Module Identifier CS12230  
Academic Year 2000/2001  
Co-ordinator Dr Mark Ratcliffe  
Semester Semester 1  
Mutually Exclusive CS12320 , CS12220 , Previous high level programming experience  
Course delivery Lecture   42 lectures  
  Workshop   11 x 1hr  
  Tutorial   11  
  Practical   11 x 2hours  
  Practicals / Field Days   1 activity weekend  
Assessment Exam   1.5 Hours   50%  
  In-course assessment   Best of 2 in-class tests   20%  
  Practical exercise   Regular worksheets with penalties for non-completion    
  Course work   One piece of assessed coursework   30%  
  Supplementary examination   1.5 Hours Written examination   100%  

Brief description
This module introduces students to the basic concepts of programming in the context of a professional approach to software development. The design of software using hierarchical decomposition and its subsequent implementation using the Java programming language is fundamental to the module. The practical work associated with the module will enable students to learn how to edit, compile, run and test simple programs in Java. The module is intended for students with little, if any, previous programming experience.

This module aims to introduce students to the idea of problem solving and algorithm design together with subsequent implementation using the programming language Java. Emphasis is placed on distinguishing between the design of a software product and its implementation. The intention of the supervised practical sessions is to develop the programming skills of participants.

Weekly tutorials provide the pastoral support for the first semester and give a forum for discussing the technical aspects of material presented in this module.

Learning outcomes
The module concentrates on a professional approach to software development. On successful completion of the module, students should:

1. Welcome and preview - 1 Lecture
Introduction to the department and the course.

2. Management Issues and Professional Conduct - 1 Lecture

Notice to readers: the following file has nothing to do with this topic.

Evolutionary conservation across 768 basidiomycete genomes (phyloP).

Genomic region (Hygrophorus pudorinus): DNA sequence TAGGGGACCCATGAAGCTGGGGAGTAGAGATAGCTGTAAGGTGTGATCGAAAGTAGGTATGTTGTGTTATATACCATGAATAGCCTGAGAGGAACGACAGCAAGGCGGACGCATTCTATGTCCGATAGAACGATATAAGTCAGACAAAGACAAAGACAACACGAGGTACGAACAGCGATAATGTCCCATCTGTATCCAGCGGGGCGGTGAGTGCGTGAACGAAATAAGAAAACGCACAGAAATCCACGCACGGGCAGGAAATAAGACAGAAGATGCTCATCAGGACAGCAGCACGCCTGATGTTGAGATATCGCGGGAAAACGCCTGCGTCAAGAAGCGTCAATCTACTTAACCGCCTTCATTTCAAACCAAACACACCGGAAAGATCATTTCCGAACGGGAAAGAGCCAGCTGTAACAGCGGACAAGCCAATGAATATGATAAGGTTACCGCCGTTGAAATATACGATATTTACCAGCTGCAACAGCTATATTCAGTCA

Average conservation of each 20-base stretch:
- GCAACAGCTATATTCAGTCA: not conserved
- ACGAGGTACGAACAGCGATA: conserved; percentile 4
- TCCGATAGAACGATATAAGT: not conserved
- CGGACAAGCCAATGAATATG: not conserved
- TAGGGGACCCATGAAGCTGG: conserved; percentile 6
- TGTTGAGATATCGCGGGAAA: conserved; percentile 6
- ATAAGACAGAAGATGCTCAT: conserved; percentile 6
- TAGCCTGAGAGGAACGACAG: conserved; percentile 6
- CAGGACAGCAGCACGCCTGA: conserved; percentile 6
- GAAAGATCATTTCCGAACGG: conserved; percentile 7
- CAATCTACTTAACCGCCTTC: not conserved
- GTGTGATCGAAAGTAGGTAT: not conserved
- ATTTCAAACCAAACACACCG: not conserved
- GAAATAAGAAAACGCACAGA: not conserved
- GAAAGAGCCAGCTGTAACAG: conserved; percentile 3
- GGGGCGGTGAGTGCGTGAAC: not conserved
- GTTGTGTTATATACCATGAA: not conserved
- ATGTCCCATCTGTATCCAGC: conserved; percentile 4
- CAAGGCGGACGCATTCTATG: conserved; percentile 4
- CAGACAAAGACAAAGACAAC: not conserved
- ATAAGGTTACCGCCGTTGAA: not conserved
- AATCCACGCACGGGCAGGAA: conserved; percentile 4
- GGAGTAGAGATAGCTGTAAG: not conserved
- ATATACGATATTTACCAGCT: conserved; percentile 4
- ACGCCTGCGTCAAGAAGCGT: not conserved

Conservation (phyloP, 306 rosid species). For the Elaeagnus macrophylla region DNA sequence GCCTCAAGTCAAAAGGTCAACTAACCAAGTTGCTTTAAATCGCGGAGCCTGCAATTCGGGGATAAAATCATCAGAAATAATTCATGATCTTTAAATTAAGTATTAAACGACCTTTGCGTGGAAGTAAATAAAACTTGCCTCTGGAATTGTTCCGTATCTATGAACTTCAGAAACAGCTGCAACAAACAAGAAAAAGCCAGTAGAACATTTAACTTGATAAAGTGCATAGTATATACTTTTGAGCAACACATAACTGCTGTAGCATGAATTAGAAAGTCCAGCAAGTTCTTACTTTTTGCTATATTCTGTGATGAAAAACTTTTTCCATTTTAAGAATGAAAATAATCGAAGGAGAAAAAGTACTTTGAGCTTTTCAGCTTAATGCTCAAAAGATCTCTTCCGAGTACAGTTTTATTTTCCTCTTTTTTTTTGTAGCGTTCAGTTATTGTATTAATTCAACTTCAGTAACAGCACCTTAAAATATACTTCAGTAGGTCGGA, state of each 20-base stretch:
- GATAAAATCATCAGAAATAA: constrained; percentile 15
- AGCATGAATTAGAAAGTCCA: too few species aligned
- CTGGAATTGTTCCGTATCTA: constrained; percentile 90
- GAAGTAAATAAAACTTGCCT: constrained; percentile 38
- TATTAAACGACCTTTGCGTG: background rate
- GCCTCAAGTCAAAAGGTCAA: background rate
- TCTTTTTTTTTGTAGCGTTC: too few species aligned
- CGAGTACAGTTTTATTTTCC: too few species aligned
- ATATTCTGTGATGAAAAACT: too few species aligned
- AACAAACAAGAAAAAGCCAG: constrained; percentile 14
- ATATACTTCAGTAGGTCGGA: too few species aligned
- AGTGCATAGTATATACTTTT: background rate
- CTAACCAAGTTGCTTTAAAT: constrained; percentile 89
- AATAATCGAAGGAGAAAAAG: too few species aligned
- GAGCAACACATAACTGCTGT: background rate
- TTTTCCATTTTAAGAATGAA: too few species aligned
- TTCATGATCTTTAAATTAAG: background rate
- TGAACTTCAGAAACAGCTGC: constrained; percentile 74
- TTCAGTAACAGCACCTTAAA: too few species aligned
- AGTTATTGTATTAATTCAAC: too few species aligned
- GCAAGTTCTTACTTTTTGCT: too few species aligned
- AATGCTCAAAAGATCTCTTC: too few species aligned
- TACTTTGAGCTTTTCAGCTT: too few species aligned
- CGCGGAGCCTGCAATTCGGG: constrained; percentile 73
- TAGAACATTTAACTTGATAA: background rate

The growing role of computing and software. The need for software engineering and professionalism.

3. Computer system appreciation - 2 Lectures
Introduction to the basic computer organisation. Emphasis is placed on the relationships between hardware, architecture and software, with reference to the computer systems at Aberystwyth. Using the computing facilities at Aberystwyth.

4. Representation of designs - 3 Lectures
Looking at the way in which designs can be illustrated using UML.

5. Programming in the large - An introduction to Java - 33 Lectures
Software crisis, abstraction, algorithms and programs. The design of algorithms, object oriented programming, and an introduction to Java. Programming constructs, expressions, primitive types, classes and objects. Information hiding. Further object oriented design - inheritance.

6. Testing - 2 Lectures
Techniques and aids for error detection.

7. Personal Communications Skills - 1 Weekend
Team roles; Belbin methodology and self assessment. Interpersonal skills - achieved in associated Team Skills weekends.

Reading Lists
** Recommended Text
S. Heller. (1998) Who's Afraid of Java. AP Professional ISBN 0123391016
Y. Daniel Liang. (1998) An Introduction to Java Programming. ISBN 1-57576-548-9
Ivor Horton. (March 1999) Beginning Java 2. Wrox Press Inc ISBN 1861002238
Walter Savitch. (Dec 1998) Java: An Introduction to Computer Science and Programming. Prentice Hall ISBN 0132874261
Elliot B. Koffman and Ursula Wolz. (Aug 1998) Problem Solving with Java. Addison-Wesley ISBN 0201357437
Samuel N. Kamin, M. Dennis Mickunas, and Edward M. Reingold. (Nov 1997) An Introduction to Computer Science: Using Java. WCB/McGraw-Hill ISBN 0070342245
Cay HorstMann. (2000) Computing Concepts with Java 2 Essentials. John Wiley ISBN 0471 346098
It is considered essential that students buy one of these general texts on Java. Exactly which is left to your own personal preference. Advice will be offered in lectures..